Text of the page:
New Admission Guidelines Proposed by Medicare

on Wednesday, 15 May 2013. All News Items | Patient Status

On April 26, 2013, CMS released the 2014 Inpatient Hospital Proposed Rule which included a proposal to clarify admission and medical review criteria for hospital inpatient services. This proposal is being issued in response to the large number of inpatient admissions that have been determined to not be medically necessary for an inpatient level of care by numerous Medicare reviewers especially related to inpatient short stays. The provider community has also requested clearer guidance from CMS on the requirements for an inpatient admission.

So what are Medicare’s proposed new inpatient hospital admission guidelines?

Under the proposed guidance, a physician or other practitioner should order inpatient admission if he or she expects the patient to require a stay that crosses at least 2 midnights. If the physician does not expect the patient to require care for at least 2 midnights, an outpatient status (or outpatient with observation services) would be the appropriate setting. Note that CMS proposes the starting point for this time-based instruction to be when the patient moves from an outpatient area to a bed in the hospital; however, they are requesting comments concerning the start time proposal.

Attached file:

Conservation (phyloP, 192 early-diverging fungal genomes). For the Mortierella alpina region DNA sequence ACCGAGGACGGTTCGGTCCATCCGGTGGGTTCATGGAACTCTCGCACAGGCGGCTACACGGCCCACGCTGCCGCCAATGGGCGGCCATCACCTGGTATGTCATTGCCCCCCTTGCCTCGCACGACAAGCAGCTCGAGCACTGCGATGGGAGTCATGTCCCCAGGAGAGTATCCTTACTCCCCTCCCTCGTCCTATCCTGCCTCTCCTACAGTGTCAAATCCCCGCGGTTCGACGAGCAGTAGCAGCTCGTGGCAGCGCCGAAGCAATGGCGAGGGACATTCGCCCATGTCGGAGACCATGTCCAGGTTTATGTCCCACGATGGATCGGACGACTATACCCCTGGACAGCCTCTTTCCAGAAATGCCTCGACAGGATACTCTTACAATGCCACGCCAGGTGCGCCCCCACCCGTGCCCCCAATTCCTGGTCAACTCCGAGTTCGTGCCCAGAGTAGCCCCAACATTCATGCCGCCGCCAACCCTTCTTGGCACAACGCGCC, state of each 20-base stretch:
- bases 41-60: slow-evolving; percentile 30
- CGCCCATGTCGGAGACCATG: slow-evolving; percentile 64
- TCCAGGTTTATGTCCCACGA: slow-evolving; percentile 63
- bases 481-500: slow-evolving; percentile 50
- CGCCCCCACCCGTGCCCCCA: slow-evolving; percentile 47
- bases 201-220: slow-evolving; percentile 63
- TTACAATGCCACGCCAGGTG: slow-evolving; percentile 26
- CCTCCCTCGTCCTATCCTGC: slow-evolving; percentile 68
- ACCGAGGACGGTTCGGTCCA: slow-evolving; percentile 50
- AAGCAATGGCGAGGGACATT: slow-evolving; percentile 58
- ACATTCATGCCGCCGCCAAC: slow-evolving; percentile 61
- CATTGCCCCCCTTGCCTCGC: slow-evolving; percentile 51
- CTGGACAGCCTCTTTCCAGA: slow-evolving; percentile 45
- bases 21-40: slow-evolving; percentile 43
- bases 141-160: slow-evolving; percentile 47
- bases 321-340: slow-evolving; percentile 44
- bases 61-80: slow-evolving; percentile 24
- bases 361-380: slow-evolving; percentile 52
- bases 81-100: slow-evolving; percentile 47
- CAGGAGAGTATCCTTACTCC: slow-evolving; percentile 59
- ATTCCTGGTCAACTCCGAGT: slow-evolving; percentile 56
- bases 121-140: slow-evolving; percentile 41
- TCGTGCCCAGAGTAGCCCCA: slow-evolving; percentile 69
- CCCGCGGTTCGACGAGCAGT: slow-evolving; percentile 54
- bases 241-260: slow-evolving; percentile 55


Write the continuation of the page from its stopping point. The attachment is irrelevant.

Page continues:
Are there any exceptions to the “2 midnight” standard?

Yes, patients receiving procedures designated by CMS as inpatient only procedures and if the patient dies or is transferred. According to the proposed rule, CMS will add an exception to the general rule “If an unforeseen circumstance, such as beneficiary death or transfer, results in a shorter beneficiary stay than the physician’s expectation of at least 2 midnights, the patient may be considered to be appropriately treated on an inpatient basis, and the hospital inpatient payment may be made under Medicare Part A.”

Will a physician order still be required for an inpatient admission?

Yes, the physician order and the physician certification are required for all inpatient hospital admissions in order for payment to be made under Part A. However, the order and certification are not considered by CMS to be conclusive evidence that the admission was medically necessary. These documents are considered along with other documentation in the medical record to determine the medical necessity of the admission.

What will be the focus of Medicare reviews for the medical necessity of inpatient admissions?

Medicare medical review efforts will focus on those inpatient hospital admissions with lengths of stay crossing only one midnight or less. The Medicare review contractors will not presume such admissions are reasonable and necessary, but will review the record in accordance with current policy for Part A payment. They will consider complex medical factors, such as the patient’s medical history and comorbidities, the severity of signs and symptoms, current medical needs, and the risk of an adverse event that would have justified a longer stay. If the review contractors determines, based on the documentation of these factors, that it was reasonable for the physician to have expected the patient to require a stay lasting 2 midnights, even though it did not transpire, payment would be made for the inpatient admission.

Will claims with inpatient stays of 2 days or greater be subject to Medicare medical review?